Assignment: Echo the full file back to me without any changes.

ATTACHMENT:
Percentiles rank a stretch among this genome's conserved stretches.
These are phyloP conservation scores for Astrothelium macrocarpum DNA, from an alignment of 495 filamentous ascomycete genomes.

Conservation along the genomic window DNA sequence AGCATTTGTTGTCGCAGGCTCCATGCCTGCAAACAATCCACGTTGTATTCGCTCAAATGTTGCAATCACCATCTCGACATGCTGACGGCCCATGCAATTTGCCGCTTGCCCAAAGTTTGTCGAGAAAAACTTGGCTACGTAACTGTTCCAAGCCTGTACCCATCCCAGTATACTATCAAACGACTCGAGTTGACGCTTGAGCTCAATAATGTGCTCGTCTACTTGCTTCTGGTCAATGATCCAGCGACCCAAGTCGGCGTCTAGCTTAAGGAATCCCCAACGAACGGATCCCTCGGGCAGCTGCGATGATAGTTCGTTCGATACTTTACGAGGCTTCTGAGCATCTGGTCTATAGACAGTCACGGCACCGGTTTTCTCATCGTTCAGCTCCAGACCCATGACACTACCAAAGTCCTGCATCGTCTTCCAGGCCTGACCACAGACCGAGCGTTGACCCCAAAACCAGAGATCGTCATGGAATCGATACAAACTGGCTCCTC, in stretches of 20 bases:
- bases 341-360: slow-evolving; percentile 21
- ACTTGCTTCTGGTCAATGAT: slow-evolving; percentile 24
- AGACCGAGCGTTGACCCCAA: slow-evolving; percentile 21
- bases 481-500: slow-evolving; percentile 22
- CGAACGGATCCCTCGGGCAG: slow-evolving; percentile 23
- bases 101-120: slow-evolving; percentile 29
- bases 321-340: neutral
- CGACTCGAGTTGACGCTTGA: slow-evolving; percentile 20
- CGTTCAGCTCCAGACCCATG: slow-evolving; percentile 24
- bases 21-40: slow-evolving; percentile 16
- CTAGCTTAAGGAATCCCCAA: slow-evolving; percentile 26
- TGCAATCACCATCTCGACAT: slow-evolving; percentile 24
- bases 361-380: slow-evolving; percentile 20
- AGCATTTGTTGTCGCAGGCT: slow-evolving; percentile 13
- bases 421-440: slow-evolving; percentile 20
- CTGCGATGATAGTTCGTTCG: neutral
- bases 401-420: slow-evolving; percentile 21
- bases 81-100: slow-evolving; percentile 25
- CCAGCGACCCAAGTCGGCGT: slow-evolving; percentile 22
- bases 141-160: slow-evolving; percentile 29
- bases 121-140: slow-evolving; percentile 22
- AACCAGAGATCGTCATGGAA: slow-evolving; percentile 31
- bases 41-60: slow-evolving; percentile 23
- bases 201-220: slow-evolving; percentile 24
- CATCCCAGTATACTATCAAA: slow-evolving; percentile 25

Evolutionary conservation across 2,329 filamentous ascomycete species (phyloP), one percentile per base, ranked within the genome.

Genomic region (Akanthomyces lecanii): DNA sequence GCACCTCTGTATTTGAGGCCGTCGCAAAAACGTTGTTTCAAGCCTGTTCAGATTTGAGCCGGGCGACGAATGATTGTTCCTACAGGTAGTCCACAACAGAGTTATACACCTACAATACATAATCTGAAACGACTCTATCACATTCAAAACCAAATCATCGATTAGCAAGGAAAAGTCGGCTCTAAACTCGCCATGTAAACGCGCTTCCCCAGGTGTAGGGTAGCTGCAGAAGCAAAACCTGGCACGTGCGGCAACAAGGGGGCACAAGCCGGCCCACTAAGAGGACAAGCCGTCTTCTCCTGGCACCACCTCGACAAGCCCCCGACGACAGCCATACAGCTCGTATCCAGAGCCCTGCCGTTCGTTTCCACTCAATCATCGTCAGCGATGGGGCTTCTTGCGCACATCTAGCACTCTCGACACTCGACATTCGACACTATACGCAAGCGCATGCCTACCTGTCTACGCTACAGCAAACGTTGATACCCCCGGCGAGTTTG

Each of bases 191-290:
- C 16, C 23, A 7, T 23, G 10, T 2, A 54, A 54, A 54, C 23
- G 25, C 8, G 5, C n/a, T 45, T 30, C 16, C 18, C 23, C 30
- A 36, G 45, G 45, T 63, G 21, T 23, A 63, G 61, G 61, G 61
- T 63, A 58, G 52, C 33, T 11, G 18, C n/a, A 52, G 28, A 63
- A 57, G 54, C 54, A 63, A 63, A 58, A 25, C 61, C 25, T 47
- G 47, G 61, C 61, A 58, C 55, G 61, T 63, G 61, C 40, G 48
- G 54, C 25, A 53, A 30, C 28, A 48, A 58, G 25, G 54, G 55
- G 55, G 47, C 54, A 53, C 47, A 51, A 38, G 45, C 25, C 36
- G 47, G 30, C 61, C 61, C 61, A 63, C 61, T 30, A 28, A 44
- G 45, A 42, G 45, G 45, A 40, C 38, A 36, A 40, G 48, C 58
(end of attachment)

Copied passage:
Percentiles rank a stretch among this genome's conserved stretches.
These are phyloP conservation scores for Astrothelium macrocarpum DNA, from an alignment of 495 filamentous ascomycete genomes.

Conservation along the genomic window DNA sequence AGCATTTGTTGTCGCAGGCTCCATGCCTGCAAACAATCCACGTTGTATTCGCTCAAATGTTGCAATCACCATCTCGACATGCTGACGGCCCATGCAATTTGCCGCTTGCCCAAAGTTTGTCGAGAAAAACTTGGCTACGTAACTGTTCCAAGCCTGTACCCATCCCAGTATACTATCAAACGACTCGAGTTGACGCTTGAGCTCAATAATGTGCTCGTCTACTTGCTTCTGGTCAATGATCCAGCGACCCAAGTCGGCGTCTAGCTTAAGGAATCCCCAACGAACGGATCCCTCGGGCAGCTGCGATGATAGTTCGTTCGATACTTTACGAGGCTTCTGAGCATCTGGTCTATAGACAGTCACGGCACCGGTTTTCTCATCGTTCAGCTCCAGACCCATGACACTACCAAAGTCCTGCATCGTCTTCCAGGCCTGACCACAGACCGAGCGTTGACCCCAAAACCAGAGATCGTCATGGAATCGATACAAACTGGCTCCTC, in stretches of 20 bases:
- bases 341-360: slow-evolving; percentile 21
- ACTTGCTTCTGGTCAATGAT: slow-evolving; percentile 24
- AGACCGAGCGTTGACCCCAA: slow-evolving; percentile 21
- bases 481-500: slow-evolving; percentile 22
- CGAACGGATCCCTCGGGCAG: slow-evolving; percentile 23
- bases 101-120: slow-evolving; percentile 29
- bases 321-340: neutral
- CGACTCGAGTTGACGCTTGA: slow-evolving; percentile 20
- CGTTCAGCTCCAGACCCATG: slow-evolving; percentile 24
- bases 21-40: slow-evolving; percentile 16
- CTAGCTTAAGGAATCCCCAA: slow-evolving; percentile 26
- TGCAATCACCATCTCGACAT: slow-evolving; percentile 24
- bases 361-380: slow-evolving; percentile 20
- AGCATTTGTTGTCGCAGGCT: slow-evolving; percentile 13
- bases 421-440: slow-evolving; percentile 20
- CTGCGATGATAGTTCGTTCG: neutral
- bases 401-420: slow-evolving; percentile 21
- bases 81-100: slow-evolving; percentile 25
- CCAGCGACCCAAGTCGGCGT: slow-evolving; percentile 22
- bases 141-160: slow-evolving; percentile 29
- bases 121-140: slow-evolving; percentile 22
- AACCAGAGATCGTCATGGAA: slow-evolving; percentile 31
- bases 41-60: slow-evolving; percentile 23
- bases 201-220: slow-evolving; percentile 24
- CATCCCAGTATACTATCAAA: slow-evolving; percentile 25

Evolutionary conservation across 2,329 filamentous ascomycete species (phyloP), one percentile per base, ranked within the genome.

Genomic region (Akanthomyces lecanii): DNA sequence GCACCTCTGTATTTGAGGCCGTCGCAAAAACGTTGTTTCAAGCCTGTTCAGATTTGAGCCGGGCGACGAATGATTGTTCCTACAGGTAGTCCACAACAGAGTTATACACCTACAATACATAATCTGAAACGACTCTATCACATTCAAAACCAAATCATCGATTAGCAAGGAAAAGTCGGCTCTAAACTCGCCATGTAAACGCGCTTCCCCAGGTGTAGGGTAGCTGCAGAAGCAAAACCTGGCACGTGCGGCAACAAGGGGGCACAAGCCGGCCCACTAAGAGGACAAGCCGTCTTCTCCTGGCACCACCTCGACAAGCCCCCGACGACAGCCATACAGCTCGTATCCAGAGCCCTGCCGTTCGTTTCCACTCAATCATCGTCAGCGATGGGGCTTCTTGCGCACATCTAGCACTCTCGACACTCGACATTCGACACTATACGCAAGCGCATGCCTACCTGTCTACGCTACAGCAAACGTTGATACCCCCGGCGAGTTTG

Each of bases 191-290:
- C 16, C 23, A 7, T 23, G 10, T 2, A 54, A 54, A 54, C 23
- G 25, C 8, G 5, C n/a, T 45, T 30, C 16, C 18, C 23, C 30
- A 36, G 45, G 45, T 63, G 21, T 23, A 63, G 61, G 61, G 61
- T 63, A 58, G 52, C 33, T 11, G 18, C n/a, A 52, G 28, A 63
- A 57, G 54, C 54, A 63, A 63, A 58, A 25, C 61, C 25, T 47
- G 47, G 61, C 61, A 58, C 55, G 61, T 63, G 61, C 40, G 48
- G 54, C 25, A 53, A 30, C 28, A 48, A 58, G 25, G 54, G 55
- G 55, G 47, C 54, A 53, C 47, A 51, A 38, G 45, C 25, C 36
- G 47, G 30, C 61, C 61, C 61, A 63, C 61, T 30, A 28, A 44
- G 45, A 42, G 45, G 45, A 40, C 38, A 36, A 40, G 48, C 58